The Indian soldier holds the responsibility to protect national sovereignty and integrity; he provides to his fellow countrymen the luxury of sleeping soundly with the assurance that they are well protected and cared for. Obviously, the nation looks for the best possible talent to carry on its shoulders this onerous responsibility. Once selected, millions are spent to make the soldier capable of doing his job with a high degree of efficiency. Motivated by the lofty tenets imbibed in him the soldier, in turn, dedicates the best years of his life to selfless service of the nation. When others of his age are learning the skills of existing in the outside world, he is leading an isolated life in some remote picket on the frontier surviving in less and that too without a murmur.
Then comes the time when the soldier is called upon to leave the service and get back to being a civilian. This happens rather early in his life since the army needs only young and physically energetic people to carry out its functions. The soldier, back home after a few decades of distinguished service in the great Indian Army, starts looking at his options. So what are these options? He has a meagre pension wholly insufficient to meet the demands of his children yet in the growing stage, he looks at his family responsibilities and finally he looks at himself, a man sound in mind, body and spirit with the potential to contribute to society. He realises that he will have to take recourse to a second career.
Let us now see what career prospects are open to him in modern resurgent India. Those who retire from the non commissioned rank and are barely in their forties land up as drivers, doormen, couriers and security guards saluting and holding the door to those very people who, just a little while ago, looked upon them as their saviours. The junior commissioned officers get a shade better with mundane liaison duties, foremen in construction projects, operators of some equipment, low level administrators in offices etc; these people who have held responsibility of crores of rupees worth of equipment and top quality human resource are now answerable to uneducated and ill experienced persons who do not possess even half their intelligence or experience. The officer community fares no better; even those retiring from the rank of a brigadier are compelled to serve for amounts that are paid to mid level executives in their early thirties almost half their age.
There is not one retired soldier who, on leaving service, does not find himself on the back foot when compared to his contemporaries. The very civilians for whom he had sacrificed the best part of his life are now not ready to give back to him the space that is rightfully his. This realisation strikes him like a bolt of lightning. The poor noble being goes about trying to pick the pieces of his shattered existence. The once proud man with a stiff back bone learns the art of permanent genuflection.
More unfortunate is the sudden drop in his quality of life; he loses out on the love and camaraderie that he shared with his comrades in the army and turns out to be the proverbial fish out water, low on respect and high on exploitation. Izzat does not allow him to complain to his family, to his friends and most of all to his fellow countrymen, he absorbs his hurt in his large heart and accepts what life has given to him.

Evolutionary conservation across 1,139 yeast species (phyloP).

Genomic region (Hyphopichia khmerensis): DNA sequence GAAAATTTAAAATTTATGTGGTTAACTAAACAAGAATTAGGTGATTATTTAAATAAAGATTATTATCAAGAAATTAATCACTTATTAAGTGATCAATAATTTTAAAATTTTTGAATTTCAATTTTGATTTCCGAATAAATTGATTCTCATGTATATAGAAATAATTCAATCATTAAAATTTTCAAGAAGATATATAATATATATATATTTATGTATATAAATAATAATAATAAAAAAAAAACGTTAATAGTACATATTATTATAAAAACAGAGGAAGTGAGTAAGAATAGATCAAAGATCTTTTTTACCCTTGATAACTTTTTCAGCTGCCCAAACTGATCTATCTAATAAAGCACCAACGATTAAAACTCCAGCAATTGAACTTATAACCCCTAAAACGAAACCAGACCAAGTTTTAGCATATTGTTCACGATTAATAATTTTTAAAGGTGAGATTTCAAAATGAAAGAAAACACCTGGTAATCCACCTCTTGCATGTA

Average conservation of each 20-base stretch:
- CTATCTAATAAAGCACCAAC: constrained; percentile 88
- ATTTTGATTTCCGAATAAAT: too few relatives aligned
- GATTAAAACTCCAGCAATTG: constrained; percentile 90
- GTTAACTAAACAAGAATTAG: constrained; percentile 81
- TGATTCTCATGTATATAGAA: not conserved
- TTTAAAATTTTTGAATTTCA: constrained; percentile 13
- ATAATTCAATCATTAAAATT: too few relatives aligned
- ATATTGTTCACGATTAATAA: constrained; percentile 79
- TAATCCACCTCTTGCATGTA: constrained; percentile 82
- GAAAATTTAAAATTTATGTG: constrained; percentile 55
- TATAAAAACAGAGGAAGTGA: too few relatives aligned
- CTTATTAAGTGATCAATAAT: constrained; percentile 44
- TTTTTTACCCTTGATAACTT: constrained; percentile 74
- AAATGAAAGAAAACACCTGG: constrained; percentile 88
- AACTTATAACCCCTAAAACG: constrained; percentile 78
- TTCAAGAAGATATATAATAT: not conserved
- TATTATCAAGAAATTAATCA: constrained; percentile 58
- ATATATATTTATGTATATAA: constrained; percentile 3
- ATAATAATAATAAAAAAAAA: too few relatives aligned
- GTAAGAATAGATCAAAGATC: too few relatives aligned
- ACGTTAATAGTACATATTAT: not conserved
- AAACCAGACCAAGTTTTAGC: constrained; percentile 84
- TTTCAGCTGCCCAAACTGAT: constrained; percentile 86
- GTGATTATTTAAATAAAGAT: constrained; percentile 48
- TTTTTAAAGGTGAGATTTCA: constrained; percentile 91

So why, in this regard do we not hear any screams of protest that mark the contemporary political and social landscape of the nation? the standing in rallies with black flags, the burning of effigies, the making of pressure groups, the Arvind Kejriwals and the Anna Hazares. Where is the much touted civil society and social media when it comes to standing up for the soldiers of the nation??
What is required to be done for the retired soldier? First and foremost, his salary in the civil stream should be commensurate with his education, his training, his experience and his ability. In fact, he should be given more than what he deserves in view of the many years that he has given to the nation; this happens in most European nations and more so in the US; it is only in India that a cynical, negative attitude is adopted. The government needs to step in to ensure the same. There should be reservations for retired soldiers in all corporate houses, business establishments and government organisations. Minimum salary commensurate to the rank at which the soldier has retired should be laid down as should his work and charter of duties. As a bottom line, each and every retired soldier should get gainful employment at par with his contemporaries.
The soldier himself also needs to learn to stand tall against all odds; izzat is fine but it also needs to be reciprocated; there is no bravery in getting exploited and there is no courage in putting up a smile when others are bull dozing you. The best is to stand for what is correct and what is righteous; only then will this spate of exploitation come to an end.
There is a need for a relook at the lives and times of the retired soldiering community of India; There is a need to debate whether the nation is being fair to this community or is this body of good people being exploited to the hilt and then thrown to the wolves with nothing more than a smile and a good word by the powers that be. It is not a dole that is being sought for the soldiers, it is the minimum that is required to attract the best possible talent for the most important national function of security.